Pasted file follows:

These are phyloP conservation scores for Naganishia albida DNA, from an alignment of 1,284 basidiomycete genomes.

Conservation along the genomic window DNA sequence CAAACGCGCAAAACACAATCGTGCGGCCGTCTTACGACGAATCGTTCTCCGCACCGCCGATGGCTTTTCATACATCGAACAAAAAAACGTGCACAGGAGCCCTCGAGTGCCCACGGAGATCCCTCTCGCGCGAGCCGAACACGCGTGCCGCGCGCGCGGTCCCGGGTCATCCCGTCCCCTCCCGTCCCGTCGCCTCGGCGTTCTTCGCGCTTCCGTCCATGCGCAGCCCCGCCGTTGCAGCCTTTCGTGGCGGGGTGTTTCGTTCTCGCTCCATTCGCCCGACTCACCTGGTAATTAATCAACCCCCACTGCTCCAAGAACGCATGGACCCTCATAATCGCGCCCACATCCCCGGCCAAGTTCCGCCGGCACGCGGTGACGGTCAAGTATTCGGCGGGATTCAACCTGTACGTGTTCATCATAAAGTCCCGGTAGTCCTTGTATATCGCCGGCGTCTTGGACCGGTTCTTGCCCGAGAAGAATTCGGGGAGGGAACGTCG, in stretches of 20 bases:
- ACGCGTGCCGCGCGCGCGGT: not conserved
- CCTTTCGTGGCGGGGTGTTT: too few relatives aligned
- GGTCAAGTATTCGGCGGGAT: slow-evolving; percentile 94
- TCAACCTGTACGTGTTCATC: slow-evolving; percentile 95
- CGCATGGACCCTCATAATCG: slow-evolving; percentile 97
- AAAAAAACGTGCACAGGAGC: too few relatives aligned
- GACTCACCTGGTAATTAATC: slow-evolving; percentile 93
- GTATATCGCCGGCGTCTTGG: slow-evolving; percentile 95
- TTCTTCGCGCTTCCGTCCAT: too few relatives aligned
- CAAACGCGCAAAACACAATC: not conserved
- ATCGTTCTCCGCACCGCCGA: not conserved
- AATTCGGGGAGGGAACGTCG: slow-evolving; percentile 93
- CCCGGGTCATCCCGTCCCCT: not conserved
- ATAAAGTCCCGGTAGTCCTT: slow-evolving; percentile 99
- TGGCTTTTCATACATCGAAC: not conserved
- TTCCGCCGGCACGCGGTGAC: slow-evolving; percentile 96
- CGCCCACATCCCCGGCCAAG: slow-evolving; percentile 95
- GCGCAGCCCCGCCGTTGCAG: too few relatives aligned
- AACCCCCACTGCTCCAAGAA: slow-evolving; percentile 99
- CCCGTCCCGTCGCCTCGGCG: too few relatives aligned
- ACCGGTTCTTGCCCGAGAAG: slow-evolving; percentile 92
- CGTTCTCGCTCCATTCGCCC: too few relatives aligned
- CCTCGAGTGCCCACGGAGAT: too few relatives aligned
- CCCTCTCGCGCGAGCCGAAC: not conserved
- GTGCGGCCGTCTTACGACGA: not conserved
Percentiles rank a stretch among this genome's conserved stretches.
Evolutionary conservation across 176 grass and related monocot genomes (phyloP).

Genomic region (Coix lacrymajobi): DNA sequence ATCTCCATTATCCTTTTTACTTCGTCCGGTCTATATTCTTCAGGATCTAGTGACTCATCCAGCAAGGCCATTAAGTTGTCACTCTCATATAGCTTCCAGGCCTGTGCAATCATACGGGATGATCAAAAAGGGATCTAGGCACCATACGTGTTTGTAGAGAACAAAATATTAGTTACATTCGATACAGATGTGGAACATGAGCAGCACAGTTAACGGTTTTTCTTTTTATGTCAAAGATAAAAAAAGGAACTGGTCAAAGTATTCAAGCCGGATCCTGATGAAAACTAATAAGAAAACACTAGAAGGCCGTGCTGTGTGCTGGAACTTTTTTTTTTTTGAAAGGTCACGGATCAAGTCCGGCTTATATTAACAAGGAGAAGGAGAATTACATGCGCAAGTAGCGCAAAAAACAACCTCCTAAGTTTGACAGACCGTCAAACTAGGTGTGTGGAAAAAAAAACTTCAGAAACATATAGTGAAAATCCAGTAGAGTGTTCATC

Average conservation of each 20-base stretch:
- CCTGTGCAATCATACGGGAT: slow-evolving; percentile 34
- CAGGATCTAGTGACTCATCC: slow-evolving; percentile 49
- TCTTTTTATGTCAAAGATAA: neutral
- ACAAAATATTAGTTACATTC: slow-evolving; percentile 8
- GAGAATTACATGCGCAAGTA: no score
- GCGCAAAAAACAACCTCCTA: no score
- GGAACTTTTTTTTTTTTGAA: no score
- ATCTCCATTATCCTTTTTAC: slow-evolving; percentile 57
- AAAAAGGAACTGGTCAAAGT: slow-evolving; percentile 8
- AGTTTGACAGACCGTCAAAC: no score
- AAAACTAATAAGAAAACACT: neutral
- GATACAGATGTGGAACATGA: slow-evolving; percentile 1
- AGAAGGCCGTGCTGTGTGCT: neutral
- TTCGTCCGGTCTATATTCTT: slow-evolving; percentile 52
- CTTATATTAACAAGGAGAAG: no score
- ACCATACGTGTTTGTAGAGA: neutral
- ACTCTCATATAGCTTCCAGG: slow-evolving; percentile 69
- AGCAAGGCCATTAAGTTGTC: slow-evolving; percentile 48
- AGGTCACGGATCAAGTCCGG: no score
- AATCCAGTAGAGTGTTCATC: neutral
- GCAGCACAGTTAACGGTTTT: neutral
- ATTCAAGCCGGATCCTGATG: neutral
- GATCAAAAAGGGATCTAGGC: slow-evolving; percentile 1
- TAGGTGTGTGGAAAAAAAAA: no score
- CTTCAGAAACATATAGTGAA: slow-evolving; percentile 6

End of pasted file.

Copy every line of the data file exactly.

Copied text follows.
These are phyloP conservation scores for Naganishia albida DNA, from an alignment of 1,284 basidiomycete genomes.

Conservation along the genomic window DNA sequence CAAACGCGCAAAACACAATCGTGCGGCCGTCTTACGACGAATCGTTCTCCGCACCGCCGATGGCTTTTCATACATCGAACAAAAAAACGTGCACAGGAGCCCTCGAGTGCCCACGGAGATCCCTCTCGCGCGAGCCGAACACGCGTGCCGCGCGCGCGGTCCCGGGTCATCCCGTCCCCTCCCGTCCCGTCGCCTCGGCGTTCTTCGCGCTTCCGTCCATGCGCAGCCCCGCCGTTGCAGCCTTTCGTGGCGGGGTGTTTCGTTCTCGCTCCATTCGCCCGACTCACCTGGTAATTAATCAACCCCCACTGCTCCAAGAACGCATGGACCCTCATAATCGCGCCCACATCCCCGGCCAAGTTCCGCCGGCACGCGGTGACGGTCAAGTATTCGGCGGGATTCAACCTGTACGTGTTCATCATAAAGTCCCGGTAGTCCTTGTATATCGCCGGCGTCTTGGACCGGTTCTTGCCCGAGAAGAATTCGGGGAGGGAACGTCG, in stretches of 20 bases:
- ACGCGTGCCGCGCGCGCGGT: not conserved
- CCTTTCGTGGCGGGGTGTTT: too few relatives aligned
- GGTCAAGTATTCGGCGGGAT: slow-evolving; percentile 94
- TCAACCTGTACGTGTTCATC: slow-evolving; percentile 95
- CGCATGGACCCTCATAATCG: slow-evolving; percentile 97
- AAAAAAACGTGCACAGGAGC: too few relatives aligned
- GACTCACCTGGTAATTAATC: slow-evolving; percentile 93
- GTATATCGCCGGCGTCTTGG: slow-evolving; percentile 95
- TTCTTCGCGCTTCCGTCCAT: too few relatives aligned
- CAAACGCGCAAAACACAATC: not conserved
- ATCGTTCTCCGCACCGCCGA: not conserved
- AATTCGGGGAGGGAACGTCG: slow-evolving; percentile 93
- CCCGGGTCATCCCGTCCCCT: not conserved
- ATAAAGTCCCGGTAGTCCTT: slow-evolving; percentile 99
- TGGCTTTTCATACATCGAAC: not conserved
- TTCCGCCGGCACGCGGTGAC: slow-evolving; percentile 96
- CGCCCACATCCCCGGCCAAG: slow-evolving; percentile 95
- GCGCAGCCCCGCCGTTGCAG: too few relatives aligned
- AACCCCCACTGCTCCAAGAA: slow-evolving; percentile 99
- CCCGTCCCGTCGCCTCGGCG: too few relatives aligned
- ACCGGTTCTTGCCCGAGAAG: slow-evolving; percentile 92
- CGTTCTCGCTCCATTCGCCC: too few relatives aligned
- CCTCGAGTGCCCACGGAGAT: too few relatives aligned
- CCCTCTCGCGCGAGCCGAAC: not conserved
- GTGCGGCCGTCTTACGACGA: not conserved
Percentiles rank a stretch among this genome's conserved stretches.
Evolutionary conservation across 176 grass and related monocot genomes (phyloP).

Genomic region (Coix lacrymajobi): DNA sequence ATCTCCATTATCCTTTTTACTTCGTCCGGTCTATATTCTTCAGGATCTAGTGACTCATCCAGCAAGGCCATTAAGTTGTCACTCTCATATAGCTTCCAGGCCTGTGCAATCATACGGGATGATCAAAAAGGGATCTAGGCACCATACGTGTTTGTAGAGAACAAAATATTAGTTACATTCGATACAGATGTGGAACATGAGCAGCACAGTTAACGGTTTTTCTTTTTATGTCAAAGATAAAAAAAGGAACTGGTCAAAGTATTCAAGCCGGATCCTGATGAAAACTAATAAGAAAACACTAGAAGGCCGTGCTGTGTGCTGGAACTTTTTTTTTTTTGAAAGGTCACGGATCAAGTCCGGCTTATATTAACAAGGAGAAGGAGAATTACATGCGCAAGTAGCGCAAAAAACAACCTCCTAAGTTTGACAGACCGTCAAACTAGGTGTGTGGAAAAAAAAACTTCAGAAACATATAGTGAAAATCCAGTAGAGTGTTCATC

Average conservation of each 20-base stretch:
- CCTGTGCAATCATACGGGAT: slow-evolving; percentile 34
- CAGGATCTAGTGACTCATCC: slow-evolving; percentile 49
- TCTTTTTATGTCAAAGATAA: neutral
- ACAAAATATTAGTTACATTC: slow-evolving; percentile 8
- GAGAATTACATGCGCAAGTA: no score
- GCGCAAAAAACAACCTCCTA: no score
- GGAACTTTTTTTTTTTTGAA: no score
- ATCTCCATTATCCTTTTTAC: slow-evolving; percentile 57
- AAAAAGGAACTGGTCAAAGT: slow-evolving; percentile 8
- AGTTTGACAGACCGTCAAAC: no score
- AAAACTAATAAGAAAACACT: neutral
- GATACAGATGTGGAACATGA: slow-evolving; percentile 1
- AGAAGGCCGTGCTGTGTGCT: neutral
- TTCGTCCGGTCTATATTCTT: slow-evolving; percentile 52
- CTTATATTAACAAGGAGAAG: no score
- ACCATACGTGTTTGTAGAGA: neutral
- ACTCTCATATAGCTTCCAGG: slow-evolving; percentile 69
- AGCAAGGCCATTAAGTTGTC: slow-evolving; percentile 48
- AGGTCACGGATCAAGTCCGG: no score
- AATCCAGTAGAGTGTTCATC: neutral
- GCAGCACAGTTAACGGTTTT: neutral
- ATTCAAGCCGGATCCTGATG: neutral
- GATCAAAAAGGGATCTAGGC: slow-evolving; percentile 1
- TAGGTGTGTGGAAAAAAAAA: no score
- CTTCAGAAACATATAGTGAA: slow-evolving; percentile 6